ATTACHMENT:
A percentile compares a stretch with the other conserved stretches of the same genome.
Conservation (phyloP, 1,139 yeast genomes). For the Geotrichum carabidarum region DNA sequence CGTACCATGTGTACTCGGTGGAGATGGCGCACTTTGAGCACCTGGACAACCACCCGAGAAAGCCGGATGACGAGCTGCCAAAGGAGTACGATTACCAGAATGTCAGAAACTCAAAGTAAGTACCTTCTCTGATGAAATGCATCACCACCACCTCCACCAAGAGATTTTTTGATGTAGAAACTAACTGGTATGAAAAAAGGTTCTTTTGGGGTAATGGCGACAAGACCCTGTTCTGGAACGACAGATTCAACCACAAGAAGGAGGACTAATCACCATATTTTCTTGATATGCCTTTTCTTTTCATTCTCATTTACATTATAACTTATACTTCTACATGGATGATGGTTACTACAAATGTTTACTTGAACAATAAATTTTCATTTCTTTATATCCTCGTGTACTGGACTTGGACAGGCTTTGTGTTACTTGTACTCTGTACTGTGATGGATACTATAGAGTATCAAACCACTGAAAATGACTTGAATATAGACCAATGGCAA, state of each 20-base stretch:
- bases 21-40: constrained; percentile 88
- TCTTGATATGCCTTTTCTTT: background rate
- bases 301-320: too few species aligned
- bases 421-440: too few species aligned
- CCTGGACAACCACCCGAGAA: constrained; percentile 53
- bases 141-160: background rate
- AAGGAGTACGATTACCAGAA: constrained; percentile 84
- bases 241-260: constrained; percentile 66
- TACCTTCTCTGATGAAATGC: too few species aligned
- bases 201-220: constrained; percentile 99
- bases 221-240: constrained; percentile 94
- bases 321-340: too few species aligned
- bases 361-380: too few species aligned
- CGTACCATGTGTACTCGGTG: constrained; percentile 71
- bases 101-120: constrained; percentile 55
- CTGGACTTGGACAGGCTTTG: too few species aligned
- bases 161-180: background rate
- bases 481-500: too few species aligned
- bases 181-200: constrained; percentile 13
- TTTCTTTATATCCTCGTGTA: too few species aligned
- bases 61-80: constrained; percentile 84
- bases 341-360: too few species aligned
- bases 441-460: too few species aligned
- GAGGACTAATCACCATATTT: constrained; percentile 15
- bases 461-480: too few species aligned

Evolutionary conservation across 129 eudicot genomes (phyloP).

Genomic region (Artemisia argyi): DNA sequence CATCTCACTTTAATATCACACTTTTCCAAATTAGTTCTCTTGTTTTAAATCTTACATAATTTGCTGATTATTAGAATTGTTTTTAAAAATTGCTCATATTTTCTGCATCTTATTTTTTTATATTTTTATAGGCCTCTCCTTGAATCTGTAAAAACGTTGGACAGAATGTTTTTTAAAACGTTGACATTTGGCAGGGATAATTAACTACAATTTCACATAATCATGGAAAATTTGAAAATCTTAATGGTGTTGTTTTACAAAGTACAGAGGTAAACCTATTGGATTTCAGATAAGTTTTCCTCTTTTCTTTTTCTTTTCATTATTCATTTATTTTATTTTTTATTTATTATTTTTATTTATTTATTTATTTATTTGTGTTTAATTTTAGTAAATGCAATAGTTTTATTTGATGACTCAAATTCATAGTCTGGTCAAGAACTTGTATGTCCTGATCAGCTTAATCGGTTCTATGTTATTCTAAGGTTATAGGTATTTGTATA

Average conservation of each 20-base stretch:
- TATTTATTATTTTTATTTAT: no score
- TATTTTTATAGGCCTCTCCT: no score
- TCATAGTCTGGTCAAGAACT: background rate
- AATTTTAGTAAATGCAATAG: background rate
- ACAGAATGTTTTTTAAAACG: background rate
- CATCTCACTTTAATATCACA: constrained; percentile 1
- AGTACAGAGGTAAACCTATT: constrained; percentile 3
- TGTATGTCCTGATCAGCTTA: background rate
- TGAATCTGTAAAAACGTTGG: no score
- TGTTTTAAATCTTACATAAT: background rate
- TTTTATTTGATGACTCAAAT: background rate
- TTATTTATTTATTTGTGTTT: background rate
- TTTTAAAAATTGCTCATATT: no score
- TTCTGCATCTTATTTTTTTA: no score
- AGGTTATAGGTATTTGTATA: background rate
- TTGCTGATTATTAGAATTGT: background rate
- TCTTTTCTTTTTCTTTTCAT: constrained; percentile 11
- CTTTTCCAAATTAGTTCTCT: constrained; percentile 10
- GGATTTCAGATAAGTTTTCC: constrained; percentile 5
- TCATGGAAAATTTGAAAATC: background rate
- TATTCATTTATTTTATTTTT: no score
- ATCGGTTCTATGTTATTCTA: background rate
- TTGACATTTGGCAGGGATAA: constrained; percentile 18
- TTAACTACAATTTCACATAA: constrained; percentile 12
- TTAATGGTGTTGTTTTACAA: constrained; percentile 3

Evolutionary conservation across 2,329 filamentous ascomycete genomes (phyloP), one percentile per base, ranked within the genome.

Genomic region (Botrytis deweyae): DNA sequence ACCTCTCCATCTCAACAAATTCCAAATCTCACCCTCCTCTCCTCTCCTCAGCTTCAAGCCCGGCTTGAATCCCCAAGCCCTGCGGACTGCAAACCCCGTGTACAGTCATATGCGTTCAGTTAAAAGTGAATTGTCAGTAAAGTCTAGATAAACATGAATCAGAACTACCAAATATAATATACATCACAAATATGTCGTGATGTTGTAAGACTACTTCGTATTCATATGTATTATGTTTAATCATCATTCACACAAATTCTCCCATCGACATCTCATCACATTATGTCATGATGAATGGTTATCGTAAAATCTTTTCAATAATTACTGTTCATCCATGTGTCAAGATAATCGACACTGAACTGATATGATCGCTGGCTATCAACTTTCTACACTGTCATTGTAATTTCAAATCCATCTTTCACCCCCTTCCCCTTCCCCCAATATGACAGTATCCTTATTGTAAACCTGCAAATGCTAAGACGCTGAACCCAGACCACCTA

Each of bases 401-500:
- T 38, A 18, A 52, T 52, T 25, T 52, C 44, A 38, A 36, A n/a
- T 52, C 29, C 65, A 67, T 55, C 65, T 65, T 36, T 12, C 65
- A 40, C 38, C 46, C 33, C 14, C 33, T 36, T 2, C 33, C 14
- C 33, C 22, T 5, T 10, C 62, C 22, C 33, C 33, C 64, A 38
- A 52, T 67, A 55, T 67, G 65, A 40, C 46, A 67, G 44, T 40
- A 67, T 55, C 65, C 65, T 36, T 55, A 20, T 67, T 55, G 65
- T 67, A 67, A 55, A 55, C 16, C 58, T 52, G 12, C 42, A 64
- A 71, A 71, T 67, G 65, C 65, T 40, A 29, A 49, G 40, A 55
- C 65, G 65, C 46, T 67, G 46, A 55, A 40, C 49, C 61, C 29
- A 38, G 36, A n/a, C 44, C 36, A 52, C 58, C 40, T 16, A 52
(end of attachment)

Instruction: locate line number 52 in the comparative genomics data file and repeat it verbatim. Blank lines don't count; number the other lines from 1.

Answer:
- ATCGGTTCTATGTTATTCTA: background rate